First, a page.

Been hearing an argument that there's never been such thing as teamwork in TF2, and that absolutely no one who's ever done anything for charity involving the game (ie. buying the Japan disaster relief hats) gives a flying shit about it, they only want hats and attention.
"To a selfish man, every man is selfish."
That is to say, I call bullshit.
I'm one of the people who started playing the game when it went free. And guess what? Even before I learned to play the game properly, back when I still utterly sucked and was nothing but a dead weight for my team, everybody was still nice to me.
I openly admitted that I was a rookie, and apologized for being unable to help, or even for making things worse (for example, I had yet to learn that burning Medics ALWAYS have dibs on medkits), and asked the other players for tips.
Each and every one of them was kind and polite to me, saying that it didn't really matter if I messed up because it was just a game so I should cheer up, and gave me useful advice that helped me a lot. One person even gave me a weapon as a good luck gift.
And before anybody says "LOL it's because they are all virgins who are desperate to impress a girl!", I always play with a gender-neutral nickname and without a mic, they had no way of knowing I was a woman.
Have I also met some douchebags since then? Of course. In the many months since I got the game, I've been playing and trading for hundreds of hours, meeting countless different people. It was statistically impossible for all of them to be nice. But, in my experience, the majority of TF2 players are friendly and patient. It's NOTHING like Call Of Duty, the attitude is completely different.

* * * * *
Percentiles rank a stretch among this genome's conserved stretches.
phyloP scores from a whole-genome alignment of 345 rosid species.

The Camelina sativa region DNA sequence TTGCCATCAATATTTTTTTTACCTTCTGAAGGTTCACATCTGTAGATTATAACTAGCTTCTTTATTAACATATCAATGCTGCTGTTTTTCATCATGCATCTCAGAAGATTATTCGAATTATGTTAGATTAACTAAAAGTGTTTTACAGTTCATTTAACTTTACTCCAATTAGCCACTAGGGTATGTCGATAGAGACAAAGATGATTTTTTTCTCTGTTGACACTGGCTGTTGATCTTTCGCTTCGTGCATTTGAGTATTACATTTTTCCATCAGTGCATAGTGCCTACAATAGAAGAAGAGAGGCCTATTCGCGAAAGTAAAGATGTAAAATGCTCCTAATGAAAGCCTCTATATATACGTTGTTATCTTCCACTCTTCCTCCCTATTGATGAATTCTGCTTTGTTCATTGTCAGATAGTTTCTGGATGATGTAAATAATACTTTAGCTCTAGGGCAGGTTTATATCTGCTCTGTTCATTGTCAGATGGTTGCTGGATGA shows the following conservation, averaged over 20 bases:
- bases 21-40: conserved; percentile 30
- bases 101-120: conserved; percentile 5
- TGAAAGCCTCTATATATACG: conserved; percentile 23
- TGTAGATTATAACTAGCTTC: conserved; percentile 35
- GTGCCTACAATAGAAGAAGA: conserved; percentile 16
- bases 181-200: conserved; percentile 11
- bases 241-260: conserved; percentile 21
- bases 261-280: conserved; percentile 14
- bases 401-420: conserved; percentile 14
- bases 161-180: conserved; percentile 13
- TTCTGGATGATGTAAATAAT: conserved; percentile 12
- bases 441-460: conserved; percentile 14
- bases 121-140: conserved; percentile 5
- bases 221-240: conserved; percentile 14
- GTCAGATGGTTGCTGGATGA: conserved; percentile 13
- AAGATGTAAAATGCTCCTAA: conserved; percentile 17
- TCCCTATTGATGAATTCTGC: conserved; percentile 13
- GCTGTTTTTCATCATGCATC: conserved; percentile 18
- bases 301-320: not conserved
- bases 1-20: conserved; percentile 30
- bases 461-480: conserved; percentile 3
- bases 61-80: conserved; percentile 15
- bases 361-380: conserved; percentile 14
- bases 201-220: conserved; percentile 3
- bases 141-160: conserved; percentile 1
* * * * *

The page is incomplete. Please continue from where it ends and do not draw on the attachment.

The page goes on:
Sure, a lot of the time the players act as if it were a single-player game, with very little unit cohesion. But I find that usually it's not really selfishness, it's just ignorance. For example, many Pyro players simply don't know that they can extinguish fellow players.
The tutorials are rather shallow, and a lot of things are never explained in-game (for example, one of Spy's main techniques, the stab-and-sap maneuver, is never even mentioned in-game, I only learned of it because I went out of my way to check several different strategy guides. We are not talking about an obscure trick here, we are talking about a technique that is pretty damn necessary for taking out sentries, which is one of Spy's most important objectives). It's not really the players' fault if they have no clue how to act like a choesive unit.
Tl;Dr: The TF2 Fandom is cool.